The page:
Google's Android 6.0 Marshmallow release may have been announced last October -- but if you're like the majority of Android users, it's probably pretty new to you right about now. Heck, you might even still be waiting to receive it! (The joys of Android upgrades, eh?)
Whether you're a Marshmallow newbie or an Android 6.0 veteran, though, there's plenty to be learned about Google's latest major mobile effort. Check out these tips and see what new tricks you can teach your favorite Android phone or tablet.
(Note that these tips are written specifically as they apply to Google's core Android 6.0 software. Many device manufacturers modify the operating system to put their own spin on the features and interface, which could result in some elements looking different or even being absent altogether on certain devices.)
1. Take full advantage of Now on Tap
One of Marshmallow's most promising features is something called Now on Tap -- an expanded version of Google's virtual assistant that provides contextual info tied to whatever's on your screen at any given moment. To use it, just tap and hold your device's Home key and see what comes up.
Now on Tap can do some genuinely useful things, and its powers have continued to expand since Marshmallow's initial release. If you activate it while an airline flight number is on your screen, for instance -- say, in a text message -- Now on Tap will show you that flight's status without forcing you to switch apps or interrupt what you're doing. If you activate it while looking at the tracking number for an online purchase, meanwhile, the system will give you the current status of your package delivery.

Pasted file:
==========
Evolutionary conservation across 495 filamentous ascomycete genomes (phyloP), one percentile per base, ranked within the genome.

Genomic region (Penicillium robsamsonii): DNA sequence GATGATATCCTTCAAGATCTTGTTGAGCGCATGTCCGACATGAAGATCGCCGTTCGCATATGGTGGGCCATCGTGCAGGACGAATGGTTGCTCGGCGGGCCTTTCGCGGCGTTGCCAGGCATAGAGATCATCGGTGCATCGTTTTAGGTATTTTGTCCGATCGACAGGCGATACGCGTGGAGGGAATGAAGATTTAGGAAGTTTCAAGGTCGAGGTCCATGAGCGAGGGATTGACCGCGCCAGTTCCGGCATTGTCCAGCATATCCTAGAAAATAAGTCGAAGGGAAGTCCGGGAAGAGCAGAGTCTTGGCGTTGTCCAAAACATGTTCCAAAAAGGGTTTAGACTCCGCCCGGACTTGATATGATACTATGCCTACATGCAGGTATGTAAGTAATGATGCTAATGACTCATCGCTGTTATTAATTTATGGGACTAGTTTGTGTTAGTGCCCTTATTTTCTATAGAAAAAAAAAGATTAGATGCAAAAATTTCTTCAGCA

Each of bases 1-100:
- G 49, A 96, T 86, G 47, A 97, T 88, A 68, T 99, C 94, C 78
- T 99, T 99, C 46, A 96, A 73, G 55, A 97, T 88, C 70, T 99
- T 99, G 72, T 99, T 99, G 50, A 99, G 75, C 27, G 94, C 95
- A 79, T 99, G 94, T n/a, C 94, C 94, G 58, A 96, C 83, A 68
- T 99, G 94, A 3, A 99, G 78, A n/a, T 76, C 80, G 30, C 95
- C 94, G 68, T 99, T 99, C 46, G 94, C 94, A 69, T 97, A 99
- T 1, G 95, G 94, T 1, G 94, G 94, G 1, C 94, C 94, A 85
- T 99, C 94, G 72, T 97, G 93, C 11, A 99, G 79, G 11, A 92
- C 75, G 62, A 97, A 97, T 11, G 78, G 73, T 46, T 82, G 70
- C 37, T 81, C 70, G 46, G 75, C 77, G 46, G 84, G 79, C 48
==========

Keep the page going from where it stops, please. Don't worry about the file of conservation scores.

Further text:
You can also use Now on Tap to get directions to a business or street address, info and reviews about a restaurant, or reviews and show times for a movie. As long as the subject is mentioned on your screen, tapping and holding the Home button should do the trick.
2. Or turn off Tap altogether
For all of Now on Tap's potential, the truth is that the feature is still useful only in a small and relatively limited number of scenarios. For some people, it just isn't versatile enough to justify its system-wide placement on the Home key -- particularly since in previous versions of Android, that same spot was reserved for a universal shortcut to the full Google Now interface.
The good news, though, is that Now on Tap is super-easy to disable. And once you turn it off, tapping and holding your Home key will once again take you to Google Now from anywhere in the system.
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